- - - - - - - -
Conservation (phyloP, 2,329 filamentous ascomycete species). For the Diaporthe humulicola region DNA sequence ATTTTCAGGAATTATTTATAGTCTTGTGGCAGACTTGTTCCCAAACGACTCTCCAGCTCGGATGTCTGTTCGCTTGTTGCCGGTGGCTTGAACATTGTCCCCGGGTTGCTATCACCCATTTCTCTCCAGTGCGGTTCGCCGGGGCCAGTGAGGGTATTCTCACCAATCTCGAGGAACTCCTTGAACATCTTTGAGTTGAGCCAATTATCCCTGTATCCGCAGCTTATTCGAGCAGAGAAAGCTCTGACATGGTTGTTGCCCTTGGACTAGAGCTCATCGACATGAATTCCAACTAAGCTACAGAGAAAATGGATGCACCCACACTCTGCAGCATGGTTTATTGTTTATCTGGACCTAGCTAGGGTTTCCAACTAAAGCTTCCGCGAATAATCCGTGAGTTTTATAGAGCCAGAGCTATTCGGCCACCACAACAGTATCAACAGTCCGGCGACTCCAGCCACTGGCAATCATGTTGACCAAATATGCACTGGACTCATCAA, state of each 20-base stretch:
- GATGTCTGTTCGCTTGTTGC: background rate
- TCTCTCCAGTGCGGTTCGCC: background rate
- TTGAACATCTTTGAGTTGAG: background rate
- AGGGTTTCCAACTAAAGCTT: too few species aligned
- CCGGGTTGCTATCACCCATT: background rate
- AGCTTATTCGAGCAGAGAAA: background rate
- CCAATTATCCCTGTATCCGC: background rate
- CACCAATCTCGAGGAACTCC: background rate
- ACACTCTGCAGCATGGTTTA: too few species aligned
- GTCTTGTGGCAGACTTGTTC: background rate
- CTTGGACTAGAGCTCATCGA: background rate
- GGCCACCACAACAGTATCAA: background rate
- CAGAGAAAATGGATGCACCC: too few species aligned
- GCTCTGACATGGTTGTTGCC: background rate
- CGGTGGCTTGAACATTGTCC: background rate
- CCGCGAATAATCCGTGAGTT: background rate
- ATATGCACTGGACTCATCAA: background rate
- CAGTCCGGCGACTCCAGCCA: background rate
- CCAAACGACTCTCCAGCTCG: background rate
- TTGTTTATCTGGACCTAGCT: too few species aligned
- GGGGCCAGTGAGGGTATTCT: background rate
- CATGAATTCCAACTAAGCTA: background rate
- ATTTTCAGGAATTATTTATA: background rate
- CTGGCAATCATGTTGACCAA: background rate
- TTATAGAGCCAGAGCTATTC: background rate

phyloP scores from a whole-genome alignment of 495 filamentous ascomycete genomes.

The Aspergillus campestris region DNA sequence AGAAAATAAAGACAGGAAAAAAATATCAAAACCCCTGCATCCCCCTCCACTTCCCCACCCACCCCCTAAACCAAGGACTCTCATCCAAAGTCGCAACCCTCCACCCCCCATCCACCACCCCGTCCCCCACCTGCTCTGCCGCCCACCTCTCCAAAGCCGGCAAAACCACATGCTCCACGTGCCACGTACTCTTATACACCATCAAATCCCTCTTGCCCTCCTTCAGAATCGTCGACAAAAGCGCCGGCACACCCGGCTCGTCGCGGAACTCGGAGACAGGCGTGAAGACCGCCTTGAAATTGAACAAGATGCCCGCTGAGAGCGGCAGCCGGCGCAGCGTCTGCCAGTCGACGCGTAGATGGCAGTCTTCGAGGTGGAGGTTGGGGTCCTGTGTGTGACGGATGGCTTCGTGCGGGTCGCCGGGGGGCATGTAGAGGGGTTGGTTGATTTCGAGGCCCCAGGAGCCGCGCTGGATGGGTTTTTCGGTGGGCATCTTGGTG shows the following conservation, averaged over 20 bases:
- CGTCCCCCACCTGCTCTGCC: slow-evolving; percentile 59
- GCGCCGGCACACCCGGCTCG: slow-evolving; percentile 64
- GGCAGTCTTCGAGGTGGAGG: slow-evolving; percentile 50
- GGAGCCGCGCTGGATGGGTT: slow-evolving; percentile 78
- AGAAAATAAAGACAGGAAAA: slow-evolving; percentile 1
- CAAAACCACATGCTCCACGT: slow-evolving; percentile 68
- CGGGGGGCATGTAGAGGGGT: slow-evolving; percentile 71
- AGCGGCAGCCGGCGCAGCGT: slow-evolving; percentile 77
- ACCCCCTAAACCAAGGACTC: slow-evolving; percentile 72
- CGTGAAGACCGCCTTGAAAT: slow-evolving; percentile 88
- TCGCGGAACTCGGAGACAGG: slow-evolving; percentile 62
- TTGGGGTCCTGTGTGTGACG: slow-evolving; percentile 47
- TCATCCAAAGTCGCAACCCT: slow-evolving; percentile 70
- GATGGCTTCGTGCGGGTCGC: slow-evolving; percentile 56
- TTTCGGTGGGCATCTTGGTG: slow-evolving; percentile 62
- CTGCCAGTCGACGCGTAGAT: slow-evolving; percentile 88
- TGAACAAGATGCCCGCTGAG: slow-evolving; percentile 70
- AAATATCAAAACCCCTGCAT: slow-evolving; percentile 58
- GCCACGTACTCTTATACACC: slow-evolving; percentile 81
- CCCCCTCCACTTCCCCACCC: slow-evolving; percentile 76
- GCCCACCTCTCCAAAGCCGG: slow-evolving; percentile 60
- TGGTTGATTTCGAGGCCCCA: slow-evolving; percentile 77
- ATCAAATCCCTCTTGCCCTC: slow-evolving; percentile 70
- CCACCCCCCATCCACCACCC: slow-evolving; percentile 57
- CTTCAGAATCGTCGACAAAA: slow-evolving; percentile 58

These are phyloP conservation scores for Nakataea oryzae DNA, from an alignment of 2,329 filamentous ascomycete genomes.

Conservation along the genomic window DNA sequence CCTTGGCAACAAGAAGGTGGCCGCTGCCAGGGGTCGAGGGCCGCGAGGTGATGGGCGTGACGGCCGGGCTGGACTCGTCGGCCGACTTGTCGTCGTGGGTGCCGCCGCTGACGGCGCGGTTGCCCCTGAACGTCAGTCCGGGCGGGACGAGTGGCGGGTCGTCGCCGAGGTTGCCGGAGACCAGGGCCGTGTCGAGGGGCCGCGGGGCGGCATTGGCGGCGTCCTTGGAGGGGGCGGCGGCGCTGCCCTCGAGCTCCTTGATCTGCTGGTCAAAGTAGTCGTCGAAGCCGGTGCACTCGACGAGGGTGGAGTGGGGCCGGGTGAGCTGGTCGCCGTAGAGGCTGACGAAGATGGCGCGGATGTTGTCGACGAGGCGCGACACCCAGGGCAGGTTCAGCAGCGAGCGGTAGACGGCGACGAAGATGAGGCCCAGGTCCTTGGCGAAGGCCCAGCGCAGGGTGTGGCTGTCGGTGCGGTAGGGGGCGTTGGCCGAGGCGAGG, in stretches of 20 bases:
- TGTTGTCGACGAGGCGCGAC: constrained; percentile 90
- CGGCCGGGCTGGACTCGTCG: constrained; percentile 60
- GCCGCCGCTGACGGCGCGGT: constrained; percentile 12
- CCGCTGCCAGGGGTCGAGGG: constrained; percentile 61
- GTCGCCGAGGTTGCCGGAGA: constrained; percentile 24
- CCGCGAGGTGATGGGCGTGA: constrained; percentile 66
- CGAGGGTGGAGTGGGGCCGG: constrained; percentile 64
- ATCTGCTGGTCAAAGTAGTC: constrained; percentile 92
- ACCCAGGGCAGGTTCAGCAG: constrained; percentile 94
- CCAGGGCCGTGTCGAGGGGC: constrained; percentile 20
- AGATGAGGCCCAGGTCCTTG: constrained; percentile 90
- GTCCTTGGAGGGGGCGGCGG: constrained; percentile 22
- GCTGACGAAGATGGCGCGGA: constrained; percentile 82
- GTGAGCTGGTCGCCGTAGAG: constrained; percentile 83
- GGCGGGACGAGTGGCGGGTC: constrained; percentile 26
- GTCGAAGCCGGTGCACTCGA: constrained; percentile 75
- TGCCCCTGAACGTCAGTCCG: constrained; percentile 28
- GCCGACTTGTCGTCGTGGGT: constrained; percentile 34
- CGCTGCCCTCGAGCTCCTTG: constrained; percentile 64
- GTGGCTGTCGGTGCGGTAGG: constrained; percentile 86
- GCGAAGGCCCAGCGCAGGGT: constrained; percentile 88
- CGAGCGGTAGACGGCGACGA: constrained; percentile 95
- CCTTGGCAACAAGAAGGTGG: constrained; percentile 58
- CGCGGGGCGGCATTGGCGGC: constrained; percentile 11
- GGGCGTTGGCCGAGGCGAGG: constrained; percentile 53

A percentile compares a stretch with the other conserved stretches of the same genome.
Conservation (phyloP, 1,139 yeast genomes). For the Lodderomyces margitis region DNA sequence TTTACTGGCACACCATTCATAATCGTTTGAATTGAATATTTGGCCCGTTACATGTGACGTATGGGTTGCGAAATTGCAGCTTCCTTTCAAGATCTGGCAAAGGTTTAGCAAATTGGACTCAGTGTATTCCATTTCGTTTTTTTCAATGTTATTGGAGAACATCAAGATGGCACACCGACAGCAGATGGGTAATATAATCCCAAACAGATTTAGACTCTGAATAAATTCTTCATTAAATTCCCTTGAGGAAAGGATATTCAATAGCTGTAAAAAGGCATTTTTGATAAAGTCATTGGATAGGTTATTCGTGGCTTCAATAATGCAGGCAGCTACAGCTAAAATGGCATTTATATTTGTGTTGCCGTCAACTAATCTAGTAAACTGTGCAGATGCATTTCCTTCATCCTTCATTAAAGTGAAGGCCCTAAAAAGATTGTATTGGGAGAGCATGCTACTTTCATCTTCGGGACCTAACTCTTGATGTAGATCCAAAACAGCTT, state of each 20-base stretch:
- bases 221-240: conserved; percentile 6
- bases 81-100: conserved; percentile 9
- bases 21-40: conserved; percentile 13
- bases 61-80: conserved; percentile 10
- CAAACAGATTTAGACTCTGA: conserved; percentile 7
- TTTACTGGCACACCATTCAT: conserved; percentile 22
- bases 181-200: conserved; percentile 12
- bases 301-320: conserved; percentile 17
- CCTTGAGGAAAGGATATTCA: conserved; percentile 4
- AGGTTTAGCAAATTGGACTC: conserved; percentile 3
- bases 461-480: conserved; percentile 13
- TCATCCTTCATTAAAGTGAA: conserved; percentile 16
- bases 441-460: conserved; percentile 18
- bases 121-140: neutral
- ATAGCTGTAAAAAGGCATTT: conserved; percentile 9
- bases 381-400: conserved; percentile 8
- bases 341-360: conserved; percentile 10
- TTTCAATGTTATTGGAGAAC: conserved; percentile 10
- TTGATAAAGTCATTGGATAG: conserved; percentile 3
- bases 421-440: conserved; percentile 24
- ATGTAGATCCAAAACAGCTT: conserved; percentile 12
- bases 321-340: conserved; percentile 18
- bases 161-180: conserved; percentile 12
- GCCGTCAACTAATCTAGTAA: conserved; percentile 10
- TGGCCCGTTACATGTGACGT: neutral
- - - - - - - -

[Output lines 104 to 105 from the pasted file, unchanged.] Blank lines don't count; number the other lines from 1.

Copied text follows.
- bases 321-340: conserved; percentile 18
- bases 161-180: conserved; percentile 12